After reading an article about pairing chocolate and Scotch Whisky (thank you Highland Park and Jeffrey Street Whisky), I began to think deeply, between drams, of doing some experimentations myself. To celebrate the ingenuity of Highland Park, I will start with the Dark Origins and four chocolate from Cacao 70.
The Dark origins is a NAS (no-age statement) aged in Sherry casks up to 60% in first-fill European Casks, 20% in first-fill American Casks and 20% in re-fill Casks. Furthermore, Highland Park use peat from the Orkney Islands to dry their barley (the famous « heather » ).
Here are the notes for the whisky :
Nose : chocolate milk with a little whipped cream on top, English Breakfast black tea, smoked herbs as in a grandmother’s concoction.
Palate : heather fire, light peat, dark chocolate, a few notes of vanilla and walnut and a touch of cinnamon.
Finish: tasty and salivating, very slow and sweet.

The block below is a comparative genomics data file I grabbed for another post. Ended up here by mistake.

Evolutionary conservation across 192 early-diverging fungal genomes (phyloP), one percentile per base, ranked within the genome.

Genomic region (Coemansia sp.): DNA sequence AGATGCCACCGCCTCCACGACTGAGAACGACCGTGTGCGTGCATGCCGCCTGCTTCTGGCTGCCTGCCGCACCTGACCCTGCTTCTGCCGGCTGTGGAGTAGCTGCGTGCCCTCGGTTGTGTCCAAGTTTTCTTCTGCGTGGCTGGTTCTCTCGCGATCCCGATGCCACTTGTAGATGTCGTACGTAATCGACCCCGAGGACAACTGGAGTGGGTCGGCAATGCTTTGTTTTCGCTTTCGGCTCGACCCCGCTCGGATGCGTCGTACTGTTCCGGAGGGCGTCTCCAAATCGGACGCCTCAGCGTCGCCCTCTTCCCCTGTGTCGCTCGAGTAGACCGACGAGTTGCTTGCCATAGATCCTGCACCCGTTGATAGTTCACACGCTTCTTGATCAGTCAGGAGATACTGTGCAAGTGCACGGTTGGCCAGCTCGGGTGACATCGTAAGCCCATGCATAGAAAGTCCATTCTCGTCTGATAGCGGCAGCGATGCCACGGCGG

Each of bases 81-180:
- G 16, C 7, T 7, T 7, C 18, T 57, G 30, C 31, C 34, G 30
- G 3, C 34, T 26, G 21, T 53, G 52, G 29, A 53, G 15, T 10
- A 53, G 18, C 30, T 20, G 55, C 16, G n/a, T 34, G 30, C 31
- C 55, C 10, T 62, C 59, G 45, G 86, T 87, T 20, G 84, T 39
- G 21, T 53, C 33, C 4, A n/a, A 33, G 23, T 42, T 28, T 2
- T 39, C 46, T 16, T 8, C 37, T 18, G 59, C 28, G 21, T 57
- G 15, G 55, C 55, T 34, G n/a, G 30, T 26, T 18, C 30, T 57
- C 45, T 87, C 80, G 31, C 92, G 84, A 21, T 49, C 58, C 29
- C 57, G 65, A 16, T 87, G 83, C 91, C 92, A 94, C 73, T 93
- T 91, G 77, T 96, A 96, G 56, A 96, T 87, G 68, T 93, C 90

Luckily, I felt chocolate notes, both on the nose and in the mouth, which facilitated the agreement between the Scotch and the chocolates. In order to clearly identify the notes of each chocolate, rinsing the mouth between each chocolate was necessary. Here are the notes :
Santo-Domingo : 70% (creamy, sweet, brings out the smoke and whiskey peat)
Ocoa : 70% (A little malty, dry on the palate but salivating along the esophagus, brings out the sugars of the whiskey, we guess slight notes of caramel and vanilla ice cream)
Tanzania: 75% (Dry, crisp, very light astringency, brings out the unctuous and powerful side of the Dark Origins)
Ecuador : 76% (Powerful cocoa bean, slight bitterness on the edge of the tongue, brings out peat and smoke as well as malted barley)
Wow! What an instructive and exciting exercise ! I will now start again … with the 50+ other bottles of whisk(e)y in my collection !
By the way, small preference for the pairing with the chocolate of Ecuador!